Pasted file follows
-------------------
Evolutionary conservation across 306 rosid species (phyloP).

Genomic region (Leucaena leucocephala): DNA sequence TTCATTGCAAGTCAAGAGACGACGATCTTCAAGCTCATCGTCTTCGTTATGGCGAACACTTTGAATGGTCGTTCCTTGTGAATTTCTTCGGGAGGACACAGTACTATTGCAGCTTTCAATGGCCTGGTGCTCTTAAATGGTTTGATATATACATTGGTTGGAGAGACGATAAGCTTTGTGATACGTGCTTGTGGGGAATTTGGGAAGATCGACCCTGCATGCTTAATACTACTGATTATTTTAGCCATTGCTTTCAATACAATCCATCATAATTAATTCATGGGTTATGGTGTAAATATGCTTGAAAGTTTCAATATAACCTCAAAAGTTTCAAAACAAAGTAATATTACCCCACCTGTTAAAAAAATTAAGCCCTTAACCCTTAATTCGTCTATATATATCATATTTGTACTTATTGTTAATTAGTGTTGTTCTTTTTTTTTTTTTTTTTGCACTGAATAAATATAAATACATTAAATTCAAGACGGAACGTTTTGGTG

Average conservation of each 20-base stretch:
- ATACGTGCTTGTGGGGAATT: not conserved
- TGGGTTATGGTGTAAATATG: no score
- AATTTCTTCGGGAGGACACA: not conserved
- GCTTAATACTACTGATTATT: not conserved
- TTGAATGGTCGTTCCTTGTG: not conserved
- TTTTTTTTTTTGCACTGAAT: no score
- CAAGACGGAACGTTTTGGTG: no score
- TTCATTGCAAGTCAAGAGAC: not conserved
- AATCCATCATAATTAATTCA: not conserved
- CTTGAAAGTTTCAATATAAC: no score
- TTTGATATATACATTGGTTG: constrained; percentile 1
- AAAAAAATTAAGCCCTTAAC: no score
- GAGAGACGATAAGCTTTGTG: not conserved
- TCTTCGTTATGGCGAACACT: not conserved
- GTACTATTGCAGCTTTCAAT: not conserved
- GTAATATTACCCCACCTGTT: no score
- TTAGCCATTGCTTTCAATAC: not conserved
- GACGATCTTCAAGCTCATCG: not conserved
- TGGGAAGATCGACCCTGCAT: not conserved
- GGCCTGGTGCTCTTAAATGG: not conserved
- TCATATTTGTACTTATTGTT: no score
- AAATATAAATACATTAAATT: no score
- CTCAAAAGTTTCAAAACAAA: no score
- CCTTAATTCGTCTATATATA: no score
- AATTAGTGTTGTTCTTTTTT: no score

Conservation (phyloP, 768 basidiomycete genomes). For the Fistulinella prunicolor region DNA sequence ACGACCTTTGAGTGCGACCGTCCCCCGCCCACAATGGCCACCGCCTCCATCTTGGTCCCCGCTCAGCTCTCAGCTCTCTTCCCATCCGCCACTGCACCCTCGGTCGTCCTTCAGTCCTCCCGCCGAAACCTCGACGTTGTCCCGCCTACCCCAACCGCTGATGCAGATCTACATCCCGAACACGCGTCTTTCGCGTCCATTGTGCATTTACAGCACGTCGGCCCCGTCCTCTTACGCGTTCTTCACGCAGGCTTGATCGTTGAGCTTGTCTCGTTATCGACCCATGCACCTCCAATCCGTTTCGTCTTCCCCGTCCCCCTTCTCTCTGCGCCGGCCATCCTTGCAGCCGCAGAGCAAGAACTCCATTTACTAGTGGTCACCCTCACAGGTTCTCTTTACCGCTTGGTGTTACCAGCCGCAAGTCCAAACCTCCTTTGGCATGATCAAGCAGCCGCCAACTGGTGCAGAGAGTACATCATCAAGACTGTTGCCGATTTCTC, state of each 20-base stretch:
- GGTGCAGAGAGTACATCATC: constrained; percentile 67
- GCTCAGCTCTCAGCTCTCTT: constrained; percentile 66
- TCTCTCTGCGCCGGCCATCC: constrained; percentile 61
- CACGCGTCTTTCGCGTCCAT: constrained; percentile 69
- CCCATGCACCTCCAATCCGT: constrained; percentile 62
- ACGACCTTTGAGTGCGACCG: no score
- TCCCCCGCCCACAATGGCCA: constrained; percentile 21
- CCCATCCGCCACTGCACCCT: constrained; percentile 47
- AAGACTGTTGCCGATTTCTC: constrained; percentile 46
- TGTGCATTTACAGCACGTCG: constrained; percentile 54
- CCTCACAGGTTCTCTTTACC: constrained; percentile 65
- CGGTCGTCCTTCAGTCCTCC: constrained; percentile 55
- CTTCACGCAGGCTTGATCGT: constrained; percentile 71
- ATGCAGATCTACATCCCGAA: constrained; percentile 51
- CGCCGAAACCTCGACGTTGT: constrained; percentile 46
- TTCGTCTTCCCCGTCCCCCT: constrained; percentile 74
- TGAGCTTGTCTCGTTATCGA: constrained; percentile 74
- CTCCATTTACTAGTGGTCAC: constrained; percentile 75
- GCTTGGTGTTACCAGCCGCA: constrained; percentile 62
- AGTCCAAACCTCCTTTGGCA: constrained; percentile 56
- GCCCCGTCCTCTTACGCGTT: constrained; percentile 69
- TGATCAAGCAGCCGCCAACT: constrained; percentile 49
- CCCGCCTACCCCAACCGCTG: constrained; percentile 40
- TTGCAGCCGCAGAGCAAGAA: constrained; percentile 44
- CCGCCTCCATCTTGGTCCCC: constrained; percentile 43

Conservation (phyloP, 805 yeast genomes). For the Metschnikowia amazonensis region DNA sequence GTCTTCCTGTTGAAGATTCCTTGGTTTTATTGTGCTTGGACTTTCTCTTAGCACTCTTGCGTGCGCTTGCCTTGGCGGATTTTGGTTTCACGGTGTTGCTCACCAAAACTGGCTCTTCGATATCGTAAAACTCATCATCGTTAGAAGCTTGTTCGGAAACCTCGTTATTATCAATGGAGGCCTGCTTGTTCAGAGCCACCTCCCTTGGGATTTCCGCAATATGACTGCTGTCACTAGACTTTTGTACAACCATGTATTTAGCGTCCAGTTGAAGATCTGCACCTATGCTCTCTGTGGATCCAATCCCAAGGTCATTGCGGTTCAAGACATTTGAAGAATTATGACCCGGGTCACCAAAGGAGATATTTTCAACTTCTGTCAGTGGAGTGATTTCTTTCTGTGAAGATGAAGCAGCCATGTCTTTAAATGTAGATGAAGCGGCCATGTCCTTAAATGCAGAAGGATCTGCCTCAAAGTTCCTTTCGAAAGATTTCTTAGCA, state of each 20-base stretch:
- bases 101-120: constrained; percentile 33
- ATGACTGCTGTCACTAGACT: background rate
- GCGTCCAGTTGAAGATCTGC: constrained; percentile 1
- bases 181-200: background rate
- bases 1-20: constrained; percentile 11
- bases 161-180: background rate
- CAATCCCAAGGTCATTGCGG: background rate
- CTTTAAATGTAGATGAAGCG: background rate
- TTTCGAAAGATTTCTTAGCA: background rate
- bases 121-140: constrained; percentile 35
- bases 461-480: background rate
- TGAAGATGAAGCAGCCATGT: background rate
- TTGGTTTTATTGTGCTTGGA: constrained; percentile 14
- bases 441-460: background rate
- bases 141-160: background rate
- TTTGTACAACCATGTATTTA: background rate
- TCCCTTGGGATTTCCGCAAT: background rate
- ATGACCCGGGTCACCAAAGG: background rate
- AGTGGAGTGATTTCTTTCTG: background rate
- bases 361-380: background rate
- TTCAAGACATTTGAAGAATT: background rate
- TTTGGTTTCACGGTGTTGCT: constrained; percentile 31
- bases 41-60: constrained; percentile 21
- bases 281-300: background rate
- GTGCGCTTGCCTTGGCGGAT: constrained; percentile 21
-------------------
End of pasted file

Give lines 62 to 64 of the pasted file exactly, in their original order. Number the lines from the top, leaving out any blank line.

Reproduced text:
- CAATCCCAAGGTCATTGCGG: background rate
- CTTTAAATGTAGATGAAGCG: background rate
- TTTCGAAAGATTTCTTAGCA: background rate